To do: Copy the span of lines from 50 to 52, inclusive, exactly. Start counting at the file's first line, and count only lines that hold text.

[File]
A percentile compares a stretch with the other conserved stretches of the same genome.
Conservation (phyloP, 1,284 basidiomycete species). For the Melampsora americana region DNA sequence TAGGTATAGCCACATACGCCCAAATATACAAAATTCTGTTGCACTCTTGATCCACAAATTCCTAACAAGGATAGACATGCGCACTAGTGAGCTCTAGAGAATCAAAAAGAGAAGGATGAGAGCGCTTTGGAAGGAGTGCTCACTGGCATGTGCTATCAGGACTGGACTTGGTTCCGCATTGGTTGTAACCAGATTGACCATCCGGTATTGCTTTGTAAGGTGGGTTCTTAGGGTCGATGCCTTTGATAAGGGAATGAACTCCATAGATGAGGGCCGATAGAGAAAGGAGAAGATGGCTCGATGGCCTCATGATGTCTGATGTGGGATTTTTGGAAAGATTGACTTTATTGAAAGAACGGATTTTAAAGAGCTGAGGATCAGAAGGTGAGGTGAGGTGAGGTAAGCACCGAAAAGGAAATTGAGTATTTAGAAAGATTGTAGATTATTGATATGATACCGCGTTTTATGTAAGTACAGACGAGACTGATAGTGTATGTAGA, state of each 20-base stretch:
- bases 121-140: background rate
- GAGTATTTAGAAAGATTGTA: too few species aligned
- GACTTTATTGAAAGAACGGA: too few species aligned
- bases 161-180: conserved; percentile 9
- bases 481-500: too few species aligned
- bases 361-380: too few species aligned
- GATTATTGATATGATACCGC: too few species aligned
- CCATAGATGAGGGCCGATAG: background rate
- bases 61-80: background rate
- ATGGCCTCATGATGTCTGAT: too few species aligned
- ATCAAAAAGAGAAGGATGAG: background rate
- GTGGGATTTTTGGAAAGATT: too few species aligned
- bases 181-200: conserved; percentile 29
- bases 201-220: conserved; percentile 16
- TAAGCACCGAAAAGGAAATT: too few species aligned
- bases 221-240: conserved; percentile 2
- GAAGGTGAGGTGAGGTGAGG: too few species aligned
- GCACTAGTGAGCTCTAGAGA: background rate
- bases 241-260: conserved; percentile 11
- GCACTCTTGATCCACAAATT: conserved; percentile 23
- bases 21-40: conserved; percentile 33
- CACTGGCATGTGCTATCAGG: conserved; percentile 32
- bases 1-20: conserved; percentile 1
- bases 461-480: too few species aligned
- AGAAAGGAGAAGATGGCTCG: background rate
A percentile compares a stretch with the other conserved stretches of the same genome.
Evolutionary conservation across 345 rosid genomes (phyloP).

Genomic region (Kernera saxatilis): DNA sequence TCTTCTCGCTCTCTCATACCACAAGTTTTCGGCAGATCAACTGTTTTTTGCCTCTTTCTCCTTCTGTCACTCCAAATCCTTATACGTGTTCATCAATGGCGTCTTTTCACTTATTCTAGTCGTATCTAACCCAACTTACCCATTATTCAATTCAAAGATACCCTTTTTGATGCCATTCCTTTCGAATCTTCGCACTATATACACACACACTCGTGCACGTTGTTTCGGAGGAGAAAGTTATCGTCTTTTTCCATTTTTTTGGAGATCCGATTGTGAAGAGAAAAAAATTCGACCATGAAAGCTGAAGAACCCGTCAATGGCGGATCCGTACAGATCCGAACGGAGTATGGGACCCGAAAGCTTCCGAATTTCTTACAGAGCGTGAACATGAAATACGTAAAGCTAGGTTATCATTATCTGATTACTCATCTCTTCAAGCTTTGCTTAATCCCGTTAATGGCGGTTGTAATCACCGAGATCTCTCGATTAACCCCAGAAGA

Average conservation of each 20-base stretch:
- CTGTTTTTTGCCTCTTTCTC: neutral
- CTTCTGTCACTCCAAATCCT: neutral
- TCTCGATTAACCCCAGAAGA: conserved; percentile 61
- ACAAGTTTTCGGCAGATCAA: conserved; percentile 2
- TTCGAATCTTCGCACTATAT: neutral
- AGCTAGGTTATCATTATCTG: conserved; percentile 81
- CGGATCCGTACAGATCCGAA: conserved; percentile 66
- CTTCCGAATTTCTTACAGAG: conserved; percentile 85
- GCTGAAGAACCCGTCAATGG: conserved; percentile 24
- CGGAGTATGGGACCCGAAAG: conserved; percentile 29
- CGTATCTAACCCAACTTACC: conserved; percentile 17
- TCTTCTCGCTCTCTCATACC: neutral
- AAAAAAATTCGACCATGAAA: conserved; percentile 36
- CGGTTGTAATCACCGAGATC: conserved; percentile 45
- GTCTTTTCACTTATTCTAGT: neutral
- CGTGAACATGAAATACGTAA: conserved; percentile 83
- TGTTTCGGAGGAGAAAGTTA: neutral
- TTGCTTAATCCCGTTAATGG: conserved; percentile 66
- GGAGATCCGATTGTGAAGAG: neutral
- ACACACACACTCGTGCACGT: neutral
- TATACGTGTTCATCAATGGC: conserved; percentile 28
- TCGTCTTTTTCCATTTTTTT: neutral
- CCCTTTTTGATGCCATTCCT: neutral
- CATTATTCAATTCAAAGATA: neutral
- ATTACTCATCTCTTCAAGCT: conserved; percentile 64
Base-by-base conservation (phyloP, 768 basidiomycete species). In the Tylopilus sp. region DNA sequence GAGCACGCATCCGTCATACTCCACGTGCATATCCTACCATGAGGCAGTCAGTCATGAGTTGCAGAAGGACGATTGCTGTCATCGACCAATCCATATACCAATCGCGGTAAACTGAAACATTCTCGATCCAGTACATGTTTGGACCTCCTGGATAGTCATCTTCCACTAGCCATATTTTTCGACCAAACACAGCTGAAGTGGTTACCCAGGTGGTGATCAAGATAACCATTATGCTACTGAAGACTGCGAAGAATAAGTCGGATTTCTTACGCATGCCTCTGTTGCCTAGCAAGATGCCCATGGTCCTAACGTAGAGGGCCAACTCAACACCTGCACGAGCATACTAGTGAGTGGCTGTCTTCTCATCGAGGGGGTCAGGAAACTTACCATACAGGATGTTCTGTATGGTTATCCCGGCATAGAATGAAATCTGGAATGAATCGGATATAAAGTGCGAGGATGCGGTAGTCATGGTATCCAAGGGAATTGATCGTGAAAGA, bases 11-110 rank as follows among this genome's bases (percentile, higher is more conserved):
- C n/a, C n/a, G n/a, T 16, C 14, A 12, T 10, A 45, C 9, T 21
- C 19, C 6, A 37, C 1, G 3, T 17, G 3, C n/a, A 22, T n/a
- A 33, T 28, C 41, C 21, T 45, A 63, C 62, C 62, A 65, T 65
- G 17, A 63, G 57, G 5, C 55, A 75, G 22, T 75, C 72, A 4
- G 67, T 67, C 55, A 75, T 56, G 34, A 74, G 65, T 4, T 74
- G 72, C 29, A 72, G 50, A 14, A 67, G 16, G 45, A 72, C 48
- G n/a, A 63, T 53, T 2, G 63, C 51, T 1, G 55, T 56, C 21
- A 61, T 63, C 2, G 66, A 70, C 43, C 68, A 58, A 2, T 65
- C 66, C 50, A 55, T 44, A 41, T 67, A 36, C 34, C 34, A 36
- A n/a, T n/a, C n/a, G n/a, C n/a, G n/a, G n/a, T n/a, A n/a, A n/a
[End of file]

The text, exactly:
- GGAGATCCGATTGTGAAGAG: neutral
- ACACACACACTCGTGCACGT: neutral
- TATACGTGTTCATCAATGGC: conserved; percentile 28